- ‘Tis the Season: London florist creates $4.6 million Christmas wreath
- No tailgating allowed at Super Bowl XLVIII
- Pentagon to transport African troops to Central African Republic
- Chinese man fed up with his girlfriend’s shopping jumps to his death
- Ukraine leader to talk with protesters; Washington urges caution
- Pope Francis: A nun saved my life
- Israeli P.M. Netanyahu backs out of Mandela funeral
- Elian Gonzalez makes first trip outside Cuba since custody battle
- U.S., British intelligence agents enter online sci-fi world to spy on gamers
- Sarah Palin to host the outdoors show ‘Amazing America’
William Steve Southerland, II
Birthdate: Oct. 10, 1965
Birth Place: Panama City, FL, United States
Residence: Panama City, FL
Religion: Southern Baptist
First Elected: 2010
District: District 2
Undergraduate: Troy University
Steve Southerland was born and currently resides in Panama City, Fla. He earned an associate degree in mortuary science from Jefferson State (Ala.) Junior College and a bachelor's degree in business administration from Troy University.
Southerland operates Southerland Family Funeral Homes, which was started by his grandfather and is based in Panama City.
He has served on numerous boards and commissions including the Bay County Chamber of Commerce, the Bay Defense Alliance, the Florida State University Development Board and the Bay Education Foundation.
He was elected to the U.S. House in 2010.
Southerland and wife, Susan, have four daughters.
Steve Southerland ousted former U.S. Rep. Allen Boyd in 2010 in the race for Florida's 2nd Congressional District. In 2012, he faces a challenge from Democrat Al Lawson, a former longtime state legislator who is well known across the district.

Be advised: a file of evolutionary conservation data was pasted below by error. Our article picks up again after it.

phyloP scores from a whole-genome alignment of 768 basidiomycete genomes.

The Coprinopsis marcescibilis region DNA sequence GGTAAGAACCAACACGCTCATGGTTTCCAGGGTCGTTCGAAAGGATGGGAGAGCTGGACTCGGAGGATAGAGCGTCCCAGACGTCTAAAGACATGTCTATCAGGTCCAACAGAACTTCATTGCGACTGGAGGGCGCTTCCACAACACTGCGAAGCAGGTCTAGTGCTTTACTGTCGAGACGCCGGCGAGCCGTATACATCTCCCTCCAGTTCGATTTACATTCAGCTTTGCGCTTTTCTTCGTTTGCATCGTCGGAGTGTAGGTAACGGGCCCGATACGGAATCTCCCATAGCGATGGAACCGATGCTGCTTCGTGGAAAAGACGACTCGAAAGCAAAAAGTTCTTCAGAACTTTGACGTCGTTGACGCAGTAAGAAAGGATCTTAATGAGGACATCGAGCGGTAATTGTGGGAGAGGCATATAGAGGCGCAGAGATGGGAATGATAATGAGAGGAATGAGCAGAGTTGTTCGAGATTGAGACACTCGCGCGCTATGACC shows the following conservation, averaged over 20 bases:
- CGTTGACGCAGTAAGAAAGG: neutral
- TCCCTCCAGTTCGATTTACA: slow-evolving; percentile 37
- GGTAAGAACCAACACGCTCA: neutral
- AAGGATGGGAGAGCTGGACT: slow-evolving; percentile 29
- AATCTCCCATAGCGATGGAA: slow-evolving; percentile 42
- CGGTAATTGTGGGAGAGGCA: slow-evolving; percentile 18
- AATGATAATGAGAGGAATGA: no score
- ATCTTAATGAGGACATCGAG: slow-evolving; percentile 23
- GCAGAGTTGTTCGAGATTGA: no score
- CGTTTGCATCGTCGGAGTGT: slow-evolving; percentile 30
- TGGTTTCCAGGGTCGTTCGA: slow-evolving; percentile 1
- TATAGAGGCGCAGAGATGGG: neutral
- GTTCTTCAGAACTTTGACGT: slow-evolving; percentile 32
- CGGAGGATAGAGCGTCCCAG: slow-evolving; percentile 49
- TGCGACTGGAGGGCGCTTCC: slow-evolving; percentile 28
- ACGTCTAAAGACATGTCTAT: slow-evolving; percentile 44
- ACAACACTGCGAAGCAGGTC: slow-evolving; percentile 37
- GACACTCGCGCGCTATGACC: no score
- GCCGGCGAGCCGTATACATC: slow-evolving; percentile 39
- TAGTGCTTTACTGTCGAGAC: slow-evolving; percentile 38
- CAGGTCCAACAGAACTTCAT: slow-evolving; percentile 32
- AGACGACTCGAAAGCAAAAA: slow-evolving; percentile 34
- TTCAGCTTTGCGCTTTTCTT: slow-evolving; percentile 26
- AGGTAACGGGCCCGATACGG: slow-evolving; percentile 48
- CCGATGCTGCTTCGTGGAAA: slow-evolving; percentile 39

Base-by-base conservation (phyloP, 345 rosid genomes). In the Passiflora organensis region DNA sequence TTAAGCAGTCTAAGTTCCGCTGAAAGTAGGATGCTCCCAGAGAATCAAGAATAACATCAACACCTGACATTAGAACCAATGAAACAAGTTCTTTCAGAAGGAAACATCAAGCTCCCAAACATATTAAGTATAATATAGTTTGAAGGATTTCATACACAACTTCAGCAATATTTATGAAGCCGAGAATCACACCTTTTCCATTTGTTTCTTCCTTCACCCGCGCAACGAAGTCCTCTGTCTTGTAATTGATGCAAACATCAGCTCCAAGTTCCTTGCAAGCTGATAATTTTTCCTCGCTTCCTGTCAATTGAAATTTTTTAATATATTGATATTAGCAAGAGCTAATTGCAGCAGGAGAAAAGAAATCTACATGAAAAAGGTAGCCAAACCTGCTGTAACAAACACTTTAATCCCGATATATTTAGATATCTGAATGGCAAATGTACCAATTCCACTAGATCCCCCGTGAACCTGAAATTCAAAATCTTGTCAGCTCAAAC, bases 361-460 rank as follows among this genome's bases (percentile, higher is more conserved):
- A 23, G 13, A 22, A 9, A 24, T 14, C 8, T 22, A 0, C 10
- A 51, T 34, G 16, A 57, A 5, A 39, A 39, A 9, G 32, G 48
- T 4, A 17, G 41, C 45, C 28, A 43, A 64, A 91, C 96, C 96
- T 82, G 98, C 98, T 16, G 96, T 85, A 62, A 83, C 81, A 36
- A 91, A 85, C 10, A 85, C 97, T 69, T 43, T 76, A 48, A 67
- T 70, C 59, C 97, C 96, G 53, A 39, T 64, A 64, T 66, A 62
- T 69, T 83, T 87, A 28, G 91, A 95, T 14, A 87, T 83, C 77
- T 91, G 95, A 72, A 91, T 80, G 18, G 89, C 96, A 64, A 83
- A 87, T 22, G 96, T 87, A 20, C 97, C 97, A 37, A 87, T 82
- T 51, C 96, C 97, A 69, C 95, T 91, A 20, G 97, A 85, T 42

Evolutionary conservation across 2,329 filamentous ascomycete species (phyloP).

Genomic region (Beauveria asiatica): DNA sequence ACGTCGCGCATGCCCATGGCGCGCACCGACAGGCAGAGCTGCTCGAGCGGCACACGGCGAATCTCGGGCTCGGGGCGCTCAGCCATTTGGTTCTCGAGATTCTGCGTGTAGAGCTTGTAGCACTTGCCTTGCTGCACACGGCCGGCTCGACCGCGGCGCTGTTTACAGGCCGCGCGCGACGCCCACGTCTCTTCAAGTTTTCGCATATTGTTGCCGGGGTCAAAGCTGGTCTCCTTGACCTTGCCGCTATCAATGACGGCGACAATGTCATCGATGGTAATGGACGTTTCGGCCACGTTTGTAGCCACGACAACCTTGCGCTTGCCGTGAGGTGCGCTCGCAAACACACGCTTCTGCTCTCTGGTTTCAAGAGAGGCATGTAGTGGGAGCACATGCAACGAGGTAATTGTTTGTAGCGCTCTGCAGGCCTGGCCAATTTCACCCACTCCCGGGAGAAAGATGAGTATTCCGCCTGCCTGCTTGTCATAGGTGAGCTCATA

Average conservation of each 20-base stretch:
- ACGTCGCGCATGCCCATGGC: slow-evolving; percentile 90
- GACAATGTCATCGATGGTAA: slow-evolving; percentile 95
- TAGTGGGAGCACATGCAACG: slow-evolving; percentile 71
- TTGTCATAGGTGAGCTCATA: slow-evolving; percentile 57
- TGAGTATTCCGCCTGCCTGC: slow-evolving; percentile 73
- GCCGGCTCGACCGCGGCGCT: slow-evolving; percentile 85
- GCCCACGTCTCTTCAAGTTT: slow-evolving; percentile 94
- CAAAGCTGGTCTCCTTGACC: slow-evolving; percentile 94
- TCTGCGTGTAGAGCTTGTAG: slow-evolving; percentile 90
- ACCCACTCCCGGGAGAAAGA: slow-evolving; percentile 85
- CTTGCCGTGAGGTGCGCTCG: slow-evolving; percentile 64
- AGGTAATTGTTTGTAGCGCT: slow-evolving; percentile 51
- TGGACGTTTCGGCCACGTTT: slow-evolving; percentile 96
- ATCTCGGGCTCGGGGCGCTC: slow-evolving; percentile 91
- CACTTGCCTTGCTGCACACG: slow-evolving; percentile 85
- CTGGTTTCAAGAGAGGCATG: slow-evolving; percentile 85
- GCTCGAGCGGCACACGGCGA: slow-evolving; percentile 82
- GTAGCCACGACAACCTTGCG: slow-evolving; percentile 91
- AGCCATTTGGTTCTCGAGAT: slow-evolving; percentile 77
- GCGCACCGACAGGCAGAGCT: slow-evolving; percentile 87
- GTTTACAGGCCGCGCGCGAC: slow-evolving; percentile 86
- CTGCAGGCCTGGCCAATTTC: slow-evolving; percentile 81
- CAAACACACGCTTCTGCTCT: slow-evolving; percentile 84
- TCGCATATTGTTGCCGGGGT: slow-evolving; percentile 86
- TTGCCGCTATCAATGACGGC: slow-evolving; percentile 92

House Majority Leader Eric Cantor led a fundraiser for Southerland a week before Florida's primary in August 2012.
Southerland had a fairly quiet initial term in Washington, although he made news in August 2012 for a dip he took in the Sea of Galilee in a so-called fact-finding trip to the Middle East.
Southerland says he did nothing wrong. Many lawmakers on the mission said they swam in the famed waters because of its religious significance; others claimed to be cooling off after a long day.
Southerland filed legislation in early 2012 to prohibit the Environmental Protection Agency from adopting its own rules for Florida if the agency administrator determines that state rules meet the requirements of the federal Water Pollution Control Act. It would not affect other states.
Agriculture, business and utility interests backed the state's version. They contended the tougher federal rules would be too expensive to implement.
Environmentalists argued that the state's proposed rules setting numeric nutrient standards for phosphorous and nitrogen in lakes, streams and other water bodies would be too weak to prevent or clean up toxic algae choking Florida's waterways. The nutrients are contained in such pollutants as sewage, manure and fertilizer.
Source: Associated Press
113th Congress on Twitter
- Chinese man fed up with his girlfriend's shopping jumps to his death
- CURL: Obama tells a whopper on IRS scandal
- Satanists petition for statue at Oklahoma Statehouse
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- Lawmakers see 'false narrative' of Obama as a terrorist fighter
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- MSNBC host: Obamacare a 'wealthy white men' racist word
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